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Elite universities in Great Britain are urging banks to divest from oil and gas

Elite universities in Great Britain are urging banks to divest from oil and gas

EA group of 21 universities in the UK, led by Cambridge, has called on banks to end all investments in fossil fuels such as coal, oil and natural gas. Otherwise, they will recoup their investments, according to a group of universities that includes Oxford, Edinburgh, Leeds and the London School of Economics. They have 5 billion pounds (5.8 billion euros) in cash and investments, it said.

Some of Britain's older elite universities have larger endowments. Cambridge has already announced that by 2030 it will divest its profits worth around £4 billion from all financial investments linked directly or indirectly to fossil fuels. Anthony Odgers, the university's chief financial officer, said on Thursday: “Building new infrastructure, whether it's coal or gas-fired power plants or pipelines, prolongs demand for fossil fuels for decades.” The university doesn't want that.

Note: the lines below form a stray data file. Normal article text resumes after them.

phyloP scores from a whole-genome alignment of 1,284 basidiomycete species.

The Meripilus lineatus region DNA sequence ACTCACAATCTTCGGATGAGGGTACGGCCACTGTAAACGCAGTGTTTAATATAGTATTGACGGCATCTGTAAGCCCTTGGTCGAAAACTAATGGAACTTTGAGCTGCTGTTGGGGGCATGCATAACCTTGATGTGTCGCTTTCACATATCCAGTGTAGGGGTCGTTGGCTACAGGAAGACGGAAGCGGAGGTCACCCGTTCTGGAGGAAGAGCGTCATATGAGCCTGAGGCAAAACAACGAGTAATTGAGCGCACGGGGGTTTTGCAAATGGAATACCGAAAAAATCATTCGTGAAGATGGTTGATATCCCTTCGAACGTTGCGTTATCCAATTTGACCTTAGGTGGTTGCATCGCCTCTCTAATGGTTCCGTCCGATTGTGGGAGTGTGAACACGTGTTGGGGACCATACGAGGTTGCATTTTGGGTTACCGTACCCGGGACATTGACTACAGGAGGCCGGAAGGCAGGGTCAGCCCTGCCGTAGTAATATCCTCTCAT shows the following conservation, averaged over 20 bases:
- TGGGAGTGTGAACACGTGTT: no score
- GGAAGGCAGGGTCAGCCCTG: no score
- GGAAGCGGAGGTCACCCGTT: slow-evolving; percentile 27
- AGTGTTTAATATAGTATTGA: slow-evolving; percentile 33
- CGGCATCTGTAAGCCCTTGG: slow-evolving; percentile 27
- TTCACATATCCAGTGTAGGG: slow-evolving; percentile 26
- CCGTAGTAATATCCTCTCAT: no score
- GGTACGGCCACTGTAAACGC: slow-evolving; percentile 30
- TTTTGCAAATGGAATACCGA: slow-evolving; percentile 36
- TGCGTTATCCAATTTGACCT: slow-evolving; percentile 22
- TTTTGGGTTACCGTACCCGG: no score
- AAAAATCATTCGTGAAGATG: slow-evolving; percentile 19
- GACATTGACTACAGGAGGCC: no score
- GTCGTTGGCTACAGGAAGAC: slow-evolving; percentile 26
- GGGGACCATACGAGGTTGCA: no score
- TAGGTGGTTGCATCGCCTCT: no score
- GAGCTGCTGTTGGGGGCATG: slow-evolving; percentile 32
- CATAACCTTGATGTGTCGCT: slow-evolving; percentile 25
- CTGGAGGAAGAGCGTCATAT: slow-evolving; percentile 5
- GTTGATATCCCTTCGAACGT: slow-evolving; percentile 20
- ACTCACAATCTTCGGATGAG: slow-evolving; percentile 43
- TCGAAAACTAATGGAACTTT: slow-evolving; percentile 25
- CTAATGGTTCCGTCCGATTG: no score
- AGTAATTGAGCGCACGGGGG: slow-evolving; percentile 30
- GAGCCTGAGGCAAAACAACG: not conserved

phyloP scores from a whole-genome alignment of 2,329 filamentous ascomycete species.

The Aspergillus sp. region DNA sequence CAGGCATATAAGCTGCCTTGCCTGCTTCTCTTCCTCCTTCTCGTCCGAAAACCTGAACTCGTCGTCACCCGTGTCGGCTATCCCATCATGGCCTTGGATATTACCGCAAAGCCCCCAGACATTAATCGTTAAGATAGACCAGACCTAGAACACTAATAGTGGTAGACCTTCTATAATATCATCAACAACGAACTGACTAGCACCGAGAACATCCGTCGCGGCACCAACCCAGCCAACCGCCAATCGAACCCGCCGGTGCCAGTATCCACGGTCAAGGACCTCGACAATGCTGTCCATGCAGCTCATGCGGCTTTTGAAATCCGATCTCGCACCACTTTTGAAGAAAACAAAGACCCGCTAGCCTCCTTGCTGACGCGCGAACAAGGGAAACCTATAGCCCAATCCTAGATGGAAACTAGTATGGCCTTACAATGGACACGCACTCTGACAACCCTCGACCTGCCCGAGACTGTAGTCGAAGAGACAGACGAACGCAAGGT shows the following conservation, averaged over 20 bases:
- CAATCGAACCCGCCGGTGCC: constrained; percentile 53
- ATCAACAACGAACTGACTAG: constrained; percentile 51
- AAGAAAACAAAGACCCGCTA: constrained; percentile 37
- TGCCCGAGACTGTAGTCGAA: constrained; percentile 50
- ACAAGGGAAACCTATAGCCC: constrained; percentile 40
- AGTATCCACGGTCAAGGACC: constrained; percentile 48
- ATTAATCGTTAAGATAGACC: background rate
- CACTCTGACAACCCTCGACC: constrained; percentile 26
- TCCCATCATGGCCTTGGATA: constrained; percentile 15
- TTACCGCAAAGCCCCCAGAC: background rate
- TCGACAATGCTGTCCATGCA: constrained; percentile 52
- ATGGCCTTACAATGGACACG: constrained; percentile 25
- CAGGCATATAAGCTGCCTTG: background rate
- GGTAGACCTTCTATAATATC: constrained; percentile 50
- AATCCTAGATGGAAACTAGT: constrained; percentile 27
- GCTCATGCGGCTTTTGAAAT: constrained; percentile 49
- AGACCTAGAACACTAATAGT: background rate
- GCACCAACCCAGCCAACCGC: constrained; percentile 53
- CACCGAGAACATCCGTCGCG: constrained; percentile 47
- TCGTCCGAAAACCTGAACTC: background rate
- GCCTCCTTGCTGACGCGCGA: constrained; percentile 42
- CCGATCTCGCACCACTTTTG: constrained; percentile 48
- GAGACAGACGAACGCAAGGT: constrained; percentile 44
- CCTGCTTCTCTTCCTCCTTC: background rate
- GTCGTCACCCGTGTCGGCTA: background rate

Cambridge approached Barclays Bank directly last year. It has tightened its climate guidelines. HSBC and French Société Générale have already pledged to no longer finance any new coal or gas-fired power plants. However, the mentioned banks continue to have business relationships with major oil and gas companies such as Shell and BP, which explore and develop new oil and gas fields. Cambridge CFO Odgers acknowledged that no bank has yet met the university's strict desire not to be associated with fossil fuels, even indirectly.

The University of Leeds announced last year that it would transfer all deposits and accounts to Lloyds Bank, as Lloyds funds the lowest proportion of fossil assets of all British banks. According to the Make My Money Matter campaign, 90 universities in the UK have pledged to divest from all fossil fuel assets. But they are still with banks that finance companies that use fossil fuels.